The default permalink setting for WordPress creates ugly URLs for your pages and posts. Not only are these default URLs ugly but they are not very search engine friendly. They do nothing to help improve your search engine ranking.
URLs from the default setting look something like this:
What we want is something like this:
Notice how the URL is keyword rich for a site promoting marketing tips for small businesses? URLs like this are more user-friendly and will help your website perform better in searches.
The structure of this permalink is domain-name/blog-category/post-name. This way if you ensure your categories and blog titles are search engine friendly, you will end up with very effective URLs for your wordpress website.
How to set your permalinks.
It is really easy to set custom permalinks.
Log in to your WordPress Dashboard.
Go to Settings > Permalinks
Click the radial button for Custom Structure and enter /%category%/%postname%/
Then Press Save Changes. You are done!
Editing Your Post Slug
If you are using the permalink structure I outlined above it is important to edit down the url or post-slug of long posts names.
When you are editing the post or page, you will see the post slug directly under the Page or Post Title. Just click on the edit button and make your changes.
The post-slug will be created automatically, however you may want to edit it down, especially if you have a particularly long title. For example a post called “5 ideas for a more effective business card every small business owner must know” would have a post-slug created that looks like:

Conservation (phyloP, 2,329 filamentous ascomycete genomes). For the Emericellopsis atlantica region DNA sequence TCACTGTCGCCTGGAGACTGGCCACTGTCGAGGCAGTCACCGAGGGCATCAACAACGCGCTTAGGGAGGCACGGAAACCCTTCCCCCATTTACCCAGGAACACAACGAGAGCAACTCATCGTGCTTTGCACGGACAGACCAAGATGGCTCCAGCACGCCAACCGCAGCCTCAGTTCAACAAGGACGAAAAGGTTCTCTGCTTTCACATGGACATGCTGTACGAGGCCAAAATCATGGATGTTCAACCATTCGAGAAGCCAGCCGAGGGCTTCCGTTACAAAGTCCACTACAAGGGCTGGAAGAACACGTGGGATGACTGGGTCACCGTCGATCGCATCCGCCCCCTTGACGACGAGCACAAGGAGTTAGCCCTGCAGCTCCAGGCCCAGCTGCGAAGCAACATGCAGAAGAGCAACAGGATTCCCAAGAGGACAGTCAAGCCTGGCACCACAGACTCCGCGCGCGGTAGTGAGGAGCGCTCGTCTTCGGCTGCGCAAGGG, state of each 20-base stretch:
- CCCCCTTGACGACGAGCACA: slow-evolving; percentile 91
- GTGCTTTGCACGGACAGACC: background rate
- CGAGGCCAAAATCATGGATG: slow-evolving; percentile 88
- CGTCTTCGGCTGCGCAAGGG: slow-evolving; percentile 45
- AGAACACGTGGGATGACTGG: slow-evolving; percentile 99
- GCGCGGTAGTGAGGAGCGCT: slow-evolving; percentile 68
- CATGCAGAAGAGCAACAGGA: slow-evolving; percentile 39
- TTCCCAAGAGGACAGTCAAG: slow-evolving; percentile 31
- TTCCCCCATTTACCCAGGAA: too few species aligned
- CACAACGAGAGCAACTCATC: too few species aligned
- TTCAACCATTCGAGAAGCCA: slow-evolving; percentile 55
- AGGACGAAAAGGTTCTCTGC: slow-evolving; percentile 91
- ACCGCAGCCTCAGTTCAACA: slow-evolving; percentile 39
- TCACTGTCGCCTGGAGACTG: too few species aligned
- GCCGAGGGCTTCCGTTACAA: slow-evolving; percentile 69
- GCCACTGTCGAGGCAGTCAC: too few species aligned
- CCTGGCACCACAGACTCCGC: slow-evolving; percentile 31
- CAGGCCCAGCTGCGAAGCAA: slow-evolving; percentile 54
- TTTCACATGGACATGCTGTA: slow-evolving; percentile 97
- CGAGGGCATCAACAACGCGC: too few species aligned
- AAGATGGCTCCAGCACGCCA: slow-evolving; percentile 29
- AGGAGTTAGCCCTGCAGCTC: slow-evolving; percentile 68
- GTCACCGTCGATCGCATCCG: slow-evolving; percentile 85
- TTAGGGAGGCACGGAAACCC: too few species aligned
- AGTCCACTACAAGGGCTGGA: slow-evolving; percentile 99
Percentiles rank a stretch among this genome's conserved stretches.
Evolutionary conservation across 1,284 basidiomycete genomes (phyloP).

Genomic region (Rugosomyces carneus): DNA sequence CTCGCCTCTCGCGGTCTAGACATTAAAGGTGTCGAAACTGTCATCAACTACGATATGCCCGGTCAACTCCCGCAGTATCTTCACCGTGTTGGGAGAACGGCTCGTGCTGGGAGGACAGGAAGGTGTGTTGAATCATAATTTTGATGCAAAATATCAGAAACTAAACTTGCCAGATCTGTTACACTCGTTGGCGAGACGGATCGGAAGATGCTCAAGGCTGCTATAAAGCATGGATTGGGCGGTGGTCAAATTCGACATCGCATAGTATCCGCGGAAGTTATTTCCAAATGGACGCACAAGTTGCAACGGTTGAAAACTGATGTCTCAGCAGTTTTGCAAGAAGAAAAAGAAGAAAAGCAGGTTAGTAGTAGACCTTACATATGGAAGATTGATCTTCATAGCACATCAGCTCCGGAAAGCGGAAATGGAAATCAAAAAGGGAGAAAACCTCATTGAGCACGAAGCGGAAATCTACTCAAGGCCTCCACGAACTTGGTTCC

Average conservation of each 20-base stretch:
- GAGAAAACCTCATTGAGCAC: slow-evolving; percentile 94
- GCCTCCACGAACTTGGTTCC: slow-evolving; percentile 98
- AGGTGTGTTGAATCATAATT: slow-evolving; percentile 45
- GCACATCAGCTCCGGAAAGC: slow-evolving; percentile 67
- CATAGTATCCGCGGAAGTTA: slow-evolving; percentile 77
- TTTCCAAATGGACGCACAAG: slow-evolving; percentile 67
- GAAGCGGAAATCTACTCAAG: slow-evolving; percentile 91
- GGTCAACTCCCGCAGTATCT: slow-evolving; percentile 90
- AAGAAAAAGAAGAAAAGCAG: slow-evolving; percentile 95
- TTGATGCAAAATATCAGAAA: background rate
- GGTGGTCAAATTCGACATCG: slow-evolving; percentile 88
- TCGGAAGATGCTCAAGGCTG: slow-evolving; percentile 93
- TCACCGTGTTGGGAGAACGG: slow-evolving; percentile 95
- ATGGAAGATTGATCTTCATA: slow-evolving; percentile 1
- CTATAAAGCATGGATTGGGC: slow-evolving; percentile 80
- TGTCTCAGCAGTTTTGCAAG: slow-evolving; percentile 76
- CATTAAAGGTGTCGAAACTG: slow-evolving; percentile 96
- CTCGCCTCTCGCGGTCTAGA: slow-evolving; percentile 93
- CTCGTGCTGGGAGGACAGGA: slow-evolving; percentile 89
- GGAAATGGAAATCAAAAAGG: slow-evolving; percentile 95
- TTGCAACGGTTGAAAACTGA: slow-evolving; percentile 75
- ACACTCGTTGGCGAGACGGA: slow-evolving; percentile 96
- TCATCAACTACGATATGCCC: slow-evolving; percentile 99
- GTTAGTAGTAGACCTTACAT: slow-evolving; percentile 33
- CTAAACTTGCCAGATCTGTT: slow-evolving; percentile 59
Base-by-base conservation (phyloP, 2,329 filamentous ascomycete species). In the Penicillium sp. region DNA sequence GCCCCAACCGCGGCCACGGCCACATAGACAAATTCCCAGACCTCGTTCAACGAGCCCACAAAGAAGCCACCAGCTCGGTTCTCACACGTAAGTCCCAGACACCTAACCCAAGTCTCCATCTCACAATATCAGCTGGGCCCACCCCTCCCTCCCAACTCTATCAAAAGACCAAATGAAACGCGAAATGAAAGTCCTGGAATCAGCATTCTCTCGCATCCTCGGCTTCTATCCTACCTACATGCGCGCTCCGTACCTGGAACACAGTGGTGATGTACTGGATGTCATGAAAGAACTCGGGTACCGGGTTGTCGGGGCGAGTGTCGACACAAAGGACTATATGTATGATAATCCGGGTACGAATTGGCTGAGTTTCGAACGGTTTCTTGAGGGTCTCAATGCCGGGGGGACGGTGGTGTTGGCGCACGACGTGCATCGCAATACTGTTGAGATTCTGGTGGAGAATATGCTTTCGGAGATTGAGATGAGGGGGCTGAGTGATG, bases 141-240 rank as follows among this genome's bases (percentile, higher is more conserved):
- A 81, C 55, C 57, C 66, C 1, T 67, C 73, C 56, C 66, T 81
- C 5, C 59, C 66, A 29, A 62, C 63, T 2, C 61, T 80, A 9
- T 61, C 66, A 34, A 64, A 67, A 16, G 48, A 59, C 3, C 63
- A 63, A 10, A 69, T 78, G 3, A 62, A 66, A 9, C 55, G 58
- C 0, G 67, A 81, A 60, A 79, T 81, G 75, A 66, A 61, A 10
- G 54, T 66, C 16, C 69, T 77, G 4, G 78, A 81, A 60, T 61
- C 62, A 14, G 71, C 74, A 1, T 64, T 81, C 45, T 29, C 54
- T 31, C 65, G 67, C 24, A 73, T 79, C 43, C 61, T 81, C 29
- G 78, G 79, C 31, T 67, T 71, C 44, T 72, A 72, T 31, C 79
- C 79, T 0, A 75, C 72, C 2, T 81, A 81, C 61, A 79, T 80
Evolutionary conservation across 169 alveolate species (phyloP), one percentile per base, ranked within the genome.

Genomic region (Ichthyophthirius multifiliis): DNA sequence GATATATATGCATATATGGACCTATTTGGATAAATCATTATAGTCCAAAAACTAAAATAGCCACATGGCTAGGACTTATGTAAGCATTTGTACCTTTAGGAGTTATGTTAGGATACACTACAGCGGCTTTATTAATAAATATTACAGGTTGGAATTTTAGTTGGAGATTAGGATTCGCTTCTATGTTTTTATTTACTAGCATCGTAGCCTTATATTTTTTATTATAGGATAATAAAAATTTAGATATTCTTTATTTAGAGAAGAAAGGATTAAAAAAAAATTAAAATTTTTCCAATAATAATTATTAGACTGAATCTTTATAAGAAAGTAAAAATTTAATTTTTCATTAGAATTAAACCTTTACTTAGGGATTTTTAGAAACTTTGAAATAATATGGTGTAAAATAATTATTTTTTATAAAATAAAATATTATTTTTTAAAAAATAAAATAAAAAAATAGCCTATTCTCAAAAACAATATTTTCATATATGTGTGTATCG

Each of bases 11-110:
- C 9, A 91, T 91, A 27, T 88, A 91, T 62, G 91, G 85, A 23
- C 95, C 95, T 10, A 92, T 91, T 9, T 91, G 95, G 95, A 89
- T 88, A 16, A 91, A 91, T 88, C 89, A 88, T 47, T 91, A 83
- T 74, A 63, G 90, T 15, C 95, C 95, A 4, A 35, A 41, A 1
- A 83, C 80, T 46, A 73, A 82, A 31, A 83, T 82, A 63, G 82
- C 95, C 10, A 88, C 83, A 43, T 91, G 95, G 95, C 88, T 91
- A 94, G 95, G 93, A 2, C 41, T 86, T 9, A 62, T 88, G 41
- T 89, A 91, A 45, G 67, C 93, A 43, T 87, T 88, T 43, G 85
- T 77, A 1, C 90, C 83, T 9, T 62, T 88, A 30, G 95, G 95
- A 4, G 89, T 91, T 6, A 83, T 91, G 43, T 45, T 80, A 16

This is obviously much too long!
For a more effective and search engine friendly version this post-slug could be edited down to:
Note: your post-slug is an identifier for your post so it must be unique. If you try to use the same post-slug twice a number will be appended to it. (example: effective-business-cards-for-small-business2)
Technical Notes About Permalinks
The only times I have ever come across issues with using custom permalinks it has turned out to be one of two things:
- The .htaccess file wasn’t writable.
- WordPress was installed on a Windows Server. (Which I never recommend anyways).
According to WordPress you should be able to use pretty permalinks under the following circumstances:
- Apache web server with the mod_rewrite module
- Microsoft IIS 7+ web server with the URL Rewrite 1.1+ module and PHP 5 running as FastCGI
- Microsoft IIS 6+ using ASAPI_Rewrite
- Lighttpd using a 404 handler or mod_rewrite
For more on Permalinks visit: http://codex.wordpress.org/Using_Permalinks